Parting Ways with a Client: The Ins and Outs

Written by Paul Marchildon, on June 2, 2014.

It’s not you; it’s me. Well, mostly it’s you. Ending a relationship with a client who is no longer a good fit for your business is as difficult as severing ties with anyone else in your life – with the added concern of loss of revenue, impact to your reputation, and possible damage to your credibility. So, texting, “See ya – or better yet, not,” to your future ex-client isn’t going to cut it. How do you part ways amicably, and even create a mutually beneficial situation?

What Happened? When Client Relationships Go South

Client relationships shouldn’t be accidental. From start, and if necessary, to finish, they need to be carefully considered and respectfully negotiated. I’ve always taken a proactive approach, vetting potential clients just as thoroughly as they evaluated me to ensure that we “fit.”

One would hope that originally, your client was a good match and you took them on with the hope, and belief, that they would grow into a great client. Another scenario is that it has been a good relationship but the players have changed on the client side, or their budget has. Any number of factors can impact the fit. So here you are now, and you’re forced to have that conversation.

I Hope We Can Be Friends

Prepare yourself for a candid, honest conversation that encompasses why you believe this client is no longer right for your business. You’re not assigning blame; just relating why you think the relationship is no longer mutually beneficial.

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There’s a few ways this can go: one, your client might have an “Aha” moment. Maybe they didn’t realize they were underpaying you, for instance, or that they were placing too many demands on your time in relation to the budget. They might say, “I want to continue to work with you. We’ll find more money. If you’re on the brink of leaving, we need to do something differently.”

Admittedly, that’s best case. But there is no need to have a worst case. If you’re honest and forthright, they might simply say, “You’re right. We’re not a good fit.” You’ll part ways with mutual respect. Remember, you want these clients to continue to act as ambassadors of your services, to speak highly of you. Don’t “break up” with them via email, a curt phone call, or a “Dear John” letter. They deserve better, and so does your reputation.

Help Them Out

When the outcome of this conversation is a mutual decision to move on, why not try to find them a new supplier? Maybe this client, for instance, just wants someone inexpensive, someone who can do the down and dirty and keep it cheap. You don’t work that way, but there are plenty of suppliers who do. Maybe one of these “competitors” would be a better fit. No blame, no judgment. Simply a matter of a square peg finding a square hole and everyone being happy.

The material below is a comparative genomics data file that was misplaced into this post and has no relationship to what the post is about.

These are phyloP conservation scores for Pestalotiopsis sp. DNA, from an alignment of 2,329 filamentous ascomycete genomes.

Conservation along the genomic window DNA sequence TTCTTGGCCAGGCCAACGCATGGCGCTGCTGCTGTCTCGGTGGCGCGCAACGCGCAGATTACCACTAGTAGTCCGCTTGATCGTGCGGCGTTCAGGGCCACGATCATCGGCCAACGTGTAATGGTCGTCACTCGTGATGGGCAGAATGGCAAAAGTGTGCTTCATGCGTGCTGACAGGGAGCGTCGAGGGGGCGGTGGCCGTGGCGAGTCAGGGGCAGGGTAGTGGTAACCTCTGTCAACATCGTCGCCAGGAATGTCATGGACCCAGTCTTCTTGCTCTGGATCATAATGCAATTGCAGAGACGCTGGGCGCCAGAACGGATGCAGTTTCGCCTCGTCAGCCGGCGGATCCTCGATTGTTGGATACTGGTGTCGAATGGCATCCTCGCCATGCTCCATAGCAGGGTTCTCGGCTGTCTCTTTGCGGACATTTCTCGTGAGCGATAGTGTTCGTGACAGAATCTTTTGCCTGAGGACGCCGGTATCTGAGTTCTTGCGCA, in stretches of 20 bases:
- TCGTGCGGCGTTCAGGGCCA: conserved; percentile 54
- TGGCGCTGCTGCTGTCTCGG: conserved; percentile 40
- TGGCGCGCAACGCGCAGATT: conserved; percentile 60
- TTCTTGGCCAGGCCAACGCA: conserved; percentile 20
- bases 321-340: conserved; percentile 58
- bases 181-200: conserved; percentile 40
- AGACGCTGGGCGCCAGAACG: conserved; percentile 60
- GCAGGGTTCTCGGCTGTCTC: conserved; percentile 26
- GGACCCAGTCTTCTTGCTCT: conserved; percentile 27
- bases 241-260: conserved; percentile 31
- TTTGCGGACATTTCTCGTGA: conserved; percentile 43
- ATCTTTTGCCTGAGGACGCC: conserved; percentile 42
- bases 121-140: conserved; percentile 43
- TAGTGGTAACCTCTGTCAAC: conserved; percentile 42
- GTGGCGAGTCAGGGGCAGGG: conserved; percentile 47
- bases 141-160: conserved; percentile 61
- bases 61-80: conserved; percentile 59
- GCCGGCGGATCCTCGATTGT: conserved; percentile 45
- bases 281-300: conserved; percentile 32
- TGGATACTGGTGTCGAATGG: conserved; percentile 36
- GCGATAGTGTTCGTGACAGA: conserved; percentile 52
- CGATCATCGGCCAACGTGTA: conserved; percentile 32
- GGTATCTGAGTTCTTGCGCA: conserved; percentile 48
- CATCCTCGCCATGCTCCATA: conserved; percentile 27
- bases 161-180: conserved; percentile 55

This can come around to benefit you in the long-run. The executive of a client with whom we parted ways, for instance, moved to another company. We were his first call because of the way we handled the situation with his former firm, and he became a great client. You have to handle these conversations delicately because, really, what goes around comes around.

What it comes down to is, knowing what’s best for your company. Too many people think that a client is a client, and you keep them at all costs. But what’s the opportunity cost? You’ll have good employees working on low margin business; you’ll have your best creative minds working on mindless projects. No one wins. I’ve seen companies go under because they continue to keep on clients who don’t fit. As one of my mentors once told me, “Those are the clients you want your competitors to have.”

It doesn’t matter if it’s you, or if it’s them. The bottom line is that parting ways with clients who don’t fit is the right step for both of you. Breaking up isn’t that hard to do; staying together, though – that’s tough.

Paul Marchildon

Paul Marchildon

A self-proclaimed Leisureologist and Motivational Speaker, Paul Marchildon applies his vast expertise in human engagement to help leaders create more productive, effective organizations. Building on an influential career as a pioneer in employee incentive and loyalty programs, strategic creative communications, social media and mobile marketing, Paul provides insight into the advantages of incorporating a leisure culture in the "work" place. He is past president of Society of Incentive and Travel Executives’ (Site) Canadian Chapter and founder of Atlantis Creative Group (now part of Maritz Canada). He is one of a select group of Canadians who have received the Certified Incentive Travel Executive (CITE) designation.